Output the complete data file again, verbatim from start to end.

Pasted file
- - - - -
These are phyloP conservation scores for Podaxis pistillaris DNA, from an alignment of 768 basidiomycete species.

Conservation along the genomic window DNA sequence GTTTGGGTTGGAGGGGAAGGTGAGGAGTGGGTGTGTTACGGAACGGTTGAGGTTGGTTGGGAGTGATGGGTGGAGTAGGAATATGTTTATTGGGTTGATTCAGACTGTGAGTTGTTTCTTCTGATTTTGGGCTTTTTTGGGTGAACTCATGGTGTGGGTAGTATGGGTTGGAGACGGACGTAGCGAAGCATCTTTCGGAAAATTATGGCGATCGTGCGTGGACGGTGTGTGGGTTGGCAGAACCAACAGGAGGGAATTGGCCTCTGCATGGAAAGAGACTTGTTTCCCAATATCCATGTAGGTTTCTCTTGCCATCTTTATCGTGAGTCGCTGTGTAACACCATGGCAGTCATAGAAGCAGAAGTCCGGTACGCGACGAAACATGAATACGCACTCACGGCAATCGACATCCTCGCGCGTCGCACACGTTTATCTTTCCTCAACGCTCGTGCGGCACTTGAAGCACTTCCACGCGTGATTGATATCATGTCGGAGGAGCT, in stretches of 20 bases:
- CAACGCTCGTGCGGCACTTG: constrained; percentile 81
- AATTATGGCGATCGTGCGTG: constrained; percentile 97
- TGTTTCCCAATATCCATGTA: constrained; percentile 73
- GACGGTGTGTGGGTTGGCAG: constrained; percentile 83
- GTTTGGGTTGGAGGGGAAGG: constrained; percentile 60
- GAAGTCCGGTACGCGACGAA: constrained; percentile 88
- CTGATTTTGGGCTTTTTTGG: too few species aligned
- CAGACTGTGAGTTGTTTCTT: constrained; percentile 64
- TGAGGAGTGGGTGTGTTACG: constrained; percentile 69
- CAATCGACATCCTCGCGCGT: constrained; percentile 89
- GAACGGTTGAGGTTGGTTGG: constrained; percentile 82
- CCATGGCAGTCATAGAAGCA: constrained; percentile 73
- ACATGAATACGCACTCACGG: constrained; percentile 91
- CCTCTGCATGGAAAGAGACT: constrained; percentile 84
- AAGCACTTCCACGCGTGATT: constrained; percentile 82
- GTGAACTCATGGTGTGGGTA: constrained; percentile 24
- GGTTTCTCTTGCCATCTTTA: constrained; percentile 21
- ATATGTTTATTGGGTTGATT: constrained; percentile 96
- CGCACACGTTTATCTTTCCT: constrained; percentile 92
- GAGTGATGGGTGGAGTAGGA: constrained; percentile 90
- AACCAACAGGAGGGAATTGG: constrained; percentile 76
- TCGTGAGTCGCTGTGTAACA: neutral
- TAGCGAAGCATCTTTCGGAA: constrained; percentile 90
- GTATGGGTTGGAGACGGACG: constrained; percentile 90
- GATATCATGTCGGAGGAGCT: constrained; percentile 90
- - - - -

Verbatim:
These are phyloP conservation scores for Podaxis pistillaris DNA, from an alignment of 768 basidiomycete species.

Conservation along the genomic window DNA sequence GTTTGGGTTGGAGGGGAAGGTGAGGAGTGGGTGTGTTACGGAACGGTTGAGGTTGGTTGGGAGTGATGGGTGGAGTAGGAATATGTTTATTGGGTTGATTCAGACTGTGAGTTGTTTCTTCTGATTTTGGGCTTTTTTGGGTGAACTCATGGTGTGGGTAGTATGGGTTGGAGACGGACGTAGCGAAGCATCTTTCGGAAAATTATGGCGATCGTGCGTGGACGGTGTGTGGGTTGGCAGAACCAACAGGAGGGAATTGGCCTCTGCATGGAAAGAGACTTGTTTCCCAATATCCATGTAGGTTTCTCTTGCCATCTTTATCGTGAGTCGCTGTGTAACACCATGGCAGTCATAGAAGCAGAAGTCCGGTACGCGACGAAACATGAATACGCACTCACGGCAATCGACATCCTCGCGCGTCGCACACGTTTATCTTTCCTCAACGCTCGTGCGGCACTTGAAGCACTTCCACGCGTGATTGATATCATGTCGGAGGAGCT, in stretches of 20 bases:
- CAACGCTCGTGCGGCACTTG: constrained; percentile 81
- AATTATGGCGATCGTGCGTG: constrained; percentile 97
- TGTTTCCCAATATCCATGTA: constrained; percentile 73
- GACGGTGTGTGGGTTGGCAG: constrained; percentile 83
- GTTTGGGTTGGAGGGGAAGG: constrained; percentile 60
- GAAGTCCGGTACGCGACGAA: constrained; percentile 88
- CTGATTTTGGGCTTTTTTGG: too few species aligned
- CAGACTGTGAGTTGTTTCTT: constrained; percentile 64
- TGAGGAGTGGGTGTGTTACG: constrained; percentile 69
- CAATCGACATCCTCGCGCGT: constrained; percentile 89
- GAACGGTTGAGGTTGGTTGG: constrained; percentile 82
- CCATGGCAGTCATAGAAGCA: constrained; percentile 73
- ACATGAATACGCACTCACGG: constrained; percentile 91
- CCTCTGCATGGAAAGAGACT: constrained; percentile 84
- AAGCACTTCCACGCGTGATT: constrained; percentile 82
- GTGAACTCATGGTGTGGGTA: constrained; percentile 24
- GGTTTCTCTTGCCATCTTTA: constrained; percentile 21
- ATATGTTTATTGGGTTGATT: constrained; percentile 96
- CGCACACGTTTATCTTTCCT: constrained; percentile 92
- GAGTGATGGGTGGAGTAGGA: constrained; percentile 90
- AACCAACAGGAGGGAATTGG: constrained; percentile 76
- TCGTGAGTCGCTGTGTAACA: neutral
- TAGCGAAGCATCTTTCGGAA: constrained; percentile 90
- GTATGGGTTGGAGACGGACG: constrained; percentile 90
- GATATCATGTCGGAGGAGCT: constrained; percentile 90